I wonder about the price simply because I think it could invalidate and cannibalize Intel's current 4 core cpus. Wouldn't people prefer two additional physical cores over 2 threads? If the 8600K is priced at $250, who is going to buy the 7600K, 7640X, 7700, 7700K, 7740K. It could also be disruptive for the 7800X, especially if it clocks higher and has a more consumer-friendly cache structure.
 

Markfw

CPU Moderator, VC&G Moderator, Elite Member
Super Moderator
May 16, 2002
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Clock per clock and same thread count?! I would definitely like to see those tests.
What I would like to see, is two chips PRICED about the same competing. So what if one has more cores. Also, whats the power consumption of each ? My wallet does most of the thinking, and for me power consumption also affects my wallet (DC computing 24/7)
 

TheF34RChannel

Senior member
May 18, 2017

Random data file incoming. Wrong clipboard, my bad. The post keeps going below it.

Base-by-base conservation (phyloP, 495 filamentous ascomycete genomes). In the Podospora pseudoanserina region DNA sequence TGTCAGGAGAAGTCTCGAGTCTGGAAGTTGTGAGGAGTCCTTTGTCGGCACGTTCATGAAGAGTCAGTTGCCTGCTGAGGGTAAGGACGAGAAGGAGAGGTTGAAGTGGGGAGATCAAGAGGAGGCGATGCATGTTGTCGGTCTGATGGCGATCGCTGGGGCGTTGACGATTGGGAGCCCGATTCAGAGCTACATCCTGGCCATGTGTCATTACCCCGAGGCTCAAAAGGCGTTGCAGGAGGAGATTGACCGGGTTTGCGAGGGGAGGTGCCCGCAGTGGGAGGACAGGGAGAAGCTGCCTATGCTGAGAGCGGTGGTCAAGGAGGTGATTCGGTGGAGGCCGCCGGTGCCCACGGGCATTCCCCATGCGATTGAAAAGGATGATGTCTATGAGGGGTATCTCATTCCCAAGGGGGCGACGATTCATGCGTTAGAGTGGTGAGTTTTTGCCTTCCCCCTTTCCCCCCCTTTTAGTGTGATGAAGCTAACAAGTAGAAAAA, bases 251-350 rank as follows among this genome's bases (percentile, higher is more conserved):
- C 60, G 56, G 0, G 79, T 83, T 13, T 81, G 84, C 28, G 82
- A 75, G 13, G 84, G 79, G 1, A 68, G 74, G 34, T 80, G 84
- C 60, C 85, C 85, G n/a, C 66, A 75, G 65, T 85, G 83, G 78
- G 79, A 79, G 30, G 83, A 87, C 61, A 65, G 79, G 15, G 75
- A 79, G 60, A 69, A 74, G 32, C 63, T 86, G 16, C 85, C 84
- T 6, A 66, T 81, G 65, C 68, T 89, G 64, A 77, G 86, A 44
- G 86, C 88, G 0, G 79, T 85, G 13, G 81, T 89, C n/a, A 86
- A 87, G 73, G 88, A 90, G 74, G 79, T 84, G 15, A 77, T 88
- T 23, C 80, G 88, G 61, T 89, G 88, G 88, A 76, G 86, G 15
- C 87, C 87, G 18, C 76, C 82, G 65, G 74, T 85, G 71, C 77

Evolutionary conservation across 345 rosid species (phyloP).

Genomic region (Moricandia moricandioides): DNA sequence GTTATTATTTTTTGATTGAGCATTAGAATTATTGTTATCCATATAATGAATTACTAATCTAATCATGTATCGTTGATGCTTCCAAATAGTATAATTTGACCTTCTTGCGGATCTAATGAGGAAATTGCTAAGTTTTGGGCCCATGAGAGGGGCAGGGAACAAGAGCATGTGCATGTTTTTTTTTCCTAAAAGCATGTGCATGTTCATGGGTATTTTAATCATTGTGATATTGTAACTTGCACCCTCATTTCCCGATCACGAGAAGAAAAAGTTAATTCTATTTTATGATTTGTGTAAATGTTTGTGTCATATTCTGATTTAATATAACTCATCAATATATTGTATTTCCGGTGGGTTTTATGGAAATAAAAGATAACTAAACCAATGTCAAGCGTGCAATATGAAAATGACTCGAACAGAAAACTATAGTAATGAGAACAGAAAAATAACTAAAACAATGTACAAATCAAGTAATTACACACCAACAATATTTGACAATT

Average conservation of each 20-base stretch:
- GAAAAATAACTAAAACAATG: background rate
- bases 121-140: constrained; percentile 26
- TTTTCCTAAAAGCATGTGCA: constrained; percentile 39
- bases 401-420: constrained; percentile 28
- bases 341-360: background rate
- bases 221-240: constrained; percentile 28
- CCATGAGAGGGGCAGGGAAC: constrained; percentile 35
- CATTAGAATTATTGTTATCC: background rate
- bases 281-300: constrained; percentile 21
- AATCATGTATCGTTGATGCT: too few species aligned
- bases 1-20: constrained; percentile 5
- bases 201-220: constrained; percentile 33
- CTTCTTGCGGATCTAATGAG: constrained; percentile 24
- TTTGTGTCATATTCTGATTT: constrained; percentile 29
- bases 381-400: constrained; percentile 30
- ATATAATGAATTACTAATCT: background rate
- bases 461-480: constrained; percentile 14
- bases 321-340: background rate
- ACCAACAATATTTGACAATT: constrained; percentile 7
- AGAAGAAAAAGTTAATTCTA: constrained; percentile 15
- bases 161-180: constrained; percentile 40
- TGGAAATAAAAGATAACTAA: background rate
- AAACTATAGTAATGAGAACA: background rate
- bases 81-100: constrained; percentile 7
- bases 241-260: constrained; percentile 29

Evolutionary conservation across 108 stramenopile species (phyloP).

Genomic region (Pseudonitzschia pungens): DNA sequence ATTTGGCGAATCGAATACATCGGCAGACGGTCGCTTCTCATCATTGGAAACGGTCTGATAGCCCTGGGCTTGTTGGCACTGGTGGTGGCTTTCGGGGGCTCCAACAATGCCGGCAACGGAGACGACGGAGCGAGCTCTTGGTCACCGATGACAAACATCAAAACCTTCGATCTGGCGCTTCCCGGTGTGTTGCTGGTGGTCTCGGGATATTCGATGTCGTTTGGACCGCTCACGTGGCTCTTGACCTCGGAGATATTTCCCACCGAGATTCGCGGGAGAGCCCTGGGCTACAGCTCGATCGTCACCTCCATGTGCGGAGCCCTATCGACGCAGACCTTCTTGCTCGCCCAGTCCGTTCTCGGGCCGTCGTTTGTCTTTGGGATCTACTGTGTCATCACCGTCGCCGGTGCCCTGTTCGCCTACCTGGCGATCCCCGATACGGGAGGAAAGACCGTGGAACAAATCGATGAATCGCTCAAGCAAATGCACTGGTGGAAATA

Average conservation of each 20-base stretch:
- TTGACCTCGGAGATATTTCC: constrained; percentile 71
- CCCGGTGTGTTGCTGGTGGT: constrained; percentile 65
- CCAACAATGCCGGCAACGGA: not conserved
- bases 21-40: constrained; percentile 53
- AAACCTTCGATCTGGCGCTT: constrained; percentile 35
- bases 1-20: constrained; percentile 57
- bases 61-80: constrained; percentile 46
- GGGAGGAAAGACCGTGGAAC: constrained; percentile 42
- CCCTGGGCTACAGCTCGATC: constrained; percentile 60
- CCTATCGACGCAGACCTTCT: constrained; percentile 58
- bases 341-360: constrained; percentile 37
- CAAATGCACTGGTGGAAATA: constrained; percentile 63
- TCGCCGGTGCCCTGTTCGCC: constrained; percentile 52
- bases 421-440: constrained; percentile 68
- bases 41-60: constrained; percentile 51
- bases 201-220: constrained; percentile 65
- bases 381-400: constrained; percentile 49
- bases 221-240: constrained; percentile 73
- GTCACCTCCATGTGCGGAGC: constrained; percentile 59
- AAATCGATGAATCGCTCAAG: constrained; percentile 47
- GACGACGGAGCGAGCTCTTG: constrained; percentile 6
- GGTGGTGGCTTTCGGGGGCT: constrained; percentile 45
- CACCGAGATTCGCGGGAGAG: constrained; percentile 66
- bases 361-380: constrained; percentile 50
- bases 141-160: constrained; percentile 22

782
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I never understood comparisons based on price; it makes zero sense to me as you can compare whatever segments you want and not have a fair game. Like comparing a 4000 USD bicycle to a 4000 USD car. You compare based on specs, and then you can still vote with your wallet.
 
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TheF34RChannel

Senior member
May 18, 2017
782
301
106
It looks like Coffeelake is going to be the chip users wanted back when Intel released Skylake and later Kabylake. High clocks, more cores. Better late than never. It ought to carry Intel pretty well for awhile until they can get Icelake on the market.